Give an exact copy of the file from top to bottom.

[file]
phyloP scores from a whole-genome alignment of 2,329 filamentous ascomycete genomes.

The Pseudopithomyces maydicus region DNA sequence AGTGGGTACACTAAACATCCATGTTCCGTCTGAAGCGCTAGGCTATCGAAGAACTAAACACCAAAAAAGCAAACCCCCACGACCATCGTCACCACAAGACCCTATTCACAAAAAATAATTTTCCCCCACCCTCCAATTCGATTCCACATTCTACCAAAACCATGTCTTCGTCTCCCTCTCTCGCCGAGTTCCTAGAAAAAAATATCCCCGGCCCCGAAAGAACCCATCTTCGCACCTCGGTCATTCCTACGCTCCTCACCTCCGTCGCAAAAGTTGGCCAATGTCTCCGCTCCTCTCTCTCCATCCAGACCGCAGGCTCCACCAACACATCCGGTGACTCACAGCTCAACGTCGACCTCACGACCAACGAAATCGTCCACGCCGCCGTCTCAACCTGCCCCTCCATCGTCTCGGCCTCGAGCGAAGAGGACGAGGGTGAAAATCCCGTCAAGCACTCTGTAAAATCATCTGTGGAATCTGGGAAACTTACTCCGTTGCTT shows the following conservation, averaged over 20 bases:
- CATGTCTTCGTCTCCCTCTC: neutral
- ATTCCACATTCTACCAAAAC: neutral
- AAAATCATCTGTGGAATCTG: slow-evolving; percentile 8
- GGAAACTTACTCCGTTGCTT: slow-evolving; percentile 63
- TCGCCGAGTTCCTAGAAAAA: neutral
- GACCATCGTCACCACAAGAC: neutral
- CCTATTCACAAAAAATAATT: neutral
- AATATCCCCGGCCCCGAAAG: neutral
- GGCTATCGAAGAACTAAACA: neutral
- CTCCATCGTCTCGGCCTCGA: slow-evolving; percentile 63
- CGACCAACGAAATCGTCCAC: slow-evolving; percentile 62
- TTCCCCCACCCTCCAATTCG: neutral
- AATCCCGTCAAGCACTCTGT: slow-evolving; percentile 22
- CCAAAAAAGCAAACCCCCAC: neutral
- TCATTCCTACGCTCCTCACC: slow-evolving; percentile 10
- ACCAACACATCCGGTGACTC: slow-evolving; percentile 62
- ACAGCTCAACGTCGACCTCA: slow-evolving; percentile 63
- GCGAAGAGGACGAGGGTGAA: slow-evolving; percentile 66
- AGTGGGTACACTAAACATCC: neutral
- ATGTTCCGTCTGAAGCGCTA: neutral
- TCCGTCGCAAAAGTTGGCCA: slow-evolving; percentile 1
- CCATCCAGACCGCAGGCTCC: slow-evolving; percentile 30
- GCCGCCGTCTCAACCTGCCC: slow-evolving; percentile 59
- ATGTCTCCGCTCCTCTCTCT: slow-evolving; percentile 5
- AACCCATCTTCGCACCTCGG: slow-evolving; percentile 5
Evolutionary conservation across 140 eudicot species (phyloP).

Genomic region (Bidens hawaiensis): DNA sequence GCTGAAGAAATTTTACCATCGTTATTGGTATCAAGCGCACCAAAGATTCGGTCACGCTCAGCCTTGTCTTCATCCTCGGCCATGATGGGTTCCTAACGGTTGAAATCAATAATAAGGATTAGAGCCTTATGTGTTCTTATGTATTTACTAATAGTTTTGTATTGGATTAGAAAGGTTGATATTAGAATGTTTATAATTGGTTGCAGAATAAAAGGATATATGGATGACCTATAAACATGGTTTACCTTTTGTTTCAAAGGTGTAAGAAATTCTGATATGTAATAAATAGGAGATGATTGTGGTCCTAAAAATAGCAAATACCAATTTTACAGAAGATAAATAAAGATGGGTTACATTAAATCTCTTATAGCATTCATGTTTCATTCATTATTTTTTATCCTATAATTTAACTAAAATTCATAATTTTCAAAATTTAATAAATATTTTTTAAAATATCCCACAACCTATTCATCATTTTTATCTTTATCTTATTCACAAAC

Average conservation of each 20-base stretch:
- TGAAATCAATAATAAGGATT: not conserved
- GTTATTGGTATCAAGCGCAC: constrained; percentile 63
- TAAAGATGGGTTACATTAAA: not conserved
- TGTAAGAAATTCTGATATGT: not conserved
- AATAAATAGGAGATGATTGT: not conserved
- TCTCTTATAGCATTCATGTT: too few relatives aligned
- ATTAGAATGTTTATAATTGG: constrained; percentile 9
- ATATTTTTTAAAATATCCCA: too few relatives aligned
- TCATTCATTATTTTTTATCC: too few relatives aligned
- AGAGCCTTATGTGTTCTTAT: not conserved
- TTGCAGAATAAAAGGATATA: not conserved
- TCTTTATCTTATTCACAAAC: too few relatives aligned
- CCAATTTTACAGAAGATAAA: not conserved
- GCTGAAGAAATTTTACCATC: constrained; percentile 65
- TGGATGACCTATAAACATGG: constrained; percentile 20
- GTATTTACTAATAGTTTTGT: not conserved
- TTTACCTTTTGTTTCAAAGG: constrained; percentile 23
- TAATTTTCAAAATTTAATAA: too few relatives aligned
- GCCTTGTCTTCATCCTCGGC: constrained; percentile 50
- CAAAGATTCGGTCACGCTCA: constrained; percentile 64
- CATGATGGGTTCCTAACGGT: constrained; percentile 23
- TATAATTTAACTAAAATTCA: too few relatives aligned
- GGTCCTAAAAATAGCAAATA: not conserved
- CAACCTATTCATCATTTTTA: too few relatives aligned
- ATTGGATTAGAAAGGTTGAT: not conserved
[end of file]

phyloP scores from a whole-genome alignment of 2,329 filamentous ascomycete genomes.

The Pseudopithomyces maydicus region DNA sequence AGTGGGTACACTAAACATCCATGTTCCGTCTGAAGCGCTAGGCTATCGAAGAACTAAACACCAAAAAAGCAAACCCCCACGACCATCGTCACCACAAGACCCTATTCACAAAAAATAATTTTCCCCCACCCTCCAATTCGATTCCACATTCTACCAAAACCATGTCTTCGTCTCCCTCTCTCGCCGAGTTCCTAGAAAAAAATATCCCCGGCCCCGAAAGAACCCATCTTCGCACCTCGGTCATTCCTACGCTCCTCACCTCCGTCGCAAAAGTTGGCCAATGTCTCCGCTCCTCTCTCTCCATCCAGACCGCAGGCTCCACCAACACATCCGGTGACTCACAGCTCAACGTCGACCTCACGACCAACGAAATCGTCCACGCCGCCGTCTCAACCTGCCCCTCCATCGTCTCGGCCTCGAGCGAAGAGGACGAGGGTGAAAATCCCGTCAAGCACTCTGTAAAATCATCTGTGGAATCTGGGAAACTTACTCCGTTGCTT shows the following conservation, averaged over 20 bases:
- CATGTCTTCGTCTCCCTCTC: neutral
- ATTCCACATTCTACCAAAAC: neutral
- AAAATCATCTGTGGAATCTG: slow-evolving; percentile 8
- GGAAACTTACTCCGTTGCTT: slow-evolving; percentile 63
- TCGCCGAGTTCCTAGAAAAA: neutral
- GACCATCGTCACCACAAGAC: neutral
- CCTATTCACAAAAAATAATT: neutral
- AATATCCCCGGCCCCGAAAG: neutral
- GGCTATCGAAGAACTAAACA: neutral
- CTCCATCGTCTCGGCCTCGA: slow-evolving; percentile 63
- CGACCAACGAAATCGTCCAC: slow-evolving; percentile 62
- TTCCCCCACCCTCCAATTCG: neutral
- AATCCCGTCAAGCACTCTGT: slow-evolving; percentile 22
- CCAAAAAAGCAAACCCCCAC: neutral
- TCATTCCTACGCTCCTCACC: slow-evolving; percentile 10
- ACCAACACATCCGGTGACTC: slow-evolving; percentile 62
- ACAGCTCAACGTCGACCTCA: slow-evolving; percentile 63
- GCGAAGAGGACGAGGGTGAA: slow-evolving; percentile 66
- AGTGGGTACACTAAACATCC: neutral
- ATGTTCCGTCTGAAGCGCTA: neutral
- TCCGTCGCAAAAGTTGGCCA: slow-evolving; percentile 1
- CCATCCAGACCGCAGGCTCC: slow-evolving; percentile 30
- GCCGCCGTCTCAACCTGCCC: slow-evolving; percentile 59
- ATGTCTCCGCTCCTCTCTCT: slow-evolving; percentile 5
- AACCCATCTTCGCACCTCGG: slow-evolving; percentile 5
Evolutionary conservation across 140 eudicot species (phyloP).

Genomic region (Bidens hawaiensis): DNA sequence GCTGAAGAAATTTTACCATCGTTATTGGTATCAAGCGCACCAAAGATTCGGTCACGCTCAGCCTTGTCTTCATCCTCGGCCATGATGGGTTCCTAACGGTTGAAATCAATAATAAGGATTAGAGCCTTATGTGTTCTTATGTATTTACTAATAGTTTTGTATTGGATTAGAAAGGTTGATATTAGAATGTTTATAATTGGTTGCAGAATAAAAGGATATATGGATGACCTATAAACATGGTTTACCTTTTGTTTCAAAGGTGTAAGAAATTCTGATATGTAATAAATAGGAGATGATTGTGGTCCTAAAAATAGCAAATACCAATTTTACAGAAGATAAATAAAGATGGGTTACATTAAATCTCTTATAGCATTCATGTTTCATTCATTATTTTTTATCCTATAATTTAACTAAAATTCATAATTTTCAAAATTTAATAAATATTTTTTAAAATATCCCACAACCTATTCATCATTTTTATCTTTATCTTATTCACAAAC

Average conservation of each 20-base stretch:
- TGAAATCAATAATAAGGATT: not conserved
- GTTATTGGTATCAAGCGCAC: constrained; percentile 63
- TAAAGATGGGTTACATTAAA: not conserved
- TGTAAGAAATTCTGATATGT: not conserved
- AATAAATAGGAGATGATTGT: not conserved
- TCTCTTATAGCATTCATGTT: too few relatives aligned
- ATTAGAATGTTTATAATTGG: constrained; percentile 9
- ATATTTTTTAAAATATCCCA: too few relatives aligned
- TCATTCATTATTTTTTATCC: too few relatives aligned
- AGAGCCTTATGTGTTCTTAT: not conserved
- TTGCAGAATAAAAGGATATA: not conserved
- TCTTTATCTTATTCACAAAC: too few relatives aligned
- CCAATTTTACAGAAGATAAA: not conserved
- GCTGAAGAAATTTTACCATC: constrained; percentile 65
- TGGATGACCTATAAACATGG: constrained; percentile 20
- GTATTTACTAATAGTTTTGT: not conserved
- TTTACCTTTTGTTTCAAAGG: constrained; percentile 23
- TAATTTTCAAAATTTAATAA: too few relatives aligned
- GCCTTGTCTTCATCCTCGGC: constrained; percentile 50
- CAAAGATTCGGTCACGCTCA: constrained; percentile 64
- CATGATGGGTTCCTAACGGT: constrained; percentile 23
- TATAATTTAACTAAAATTCA: too few relatives aligned
- GGTCCTAAAAATAGCAAATA: not conserved
- CAACCTATTCATCATTTTTA: too few relatives aligned
- ATTGGATTAGAAAGGTTGAT: not conserved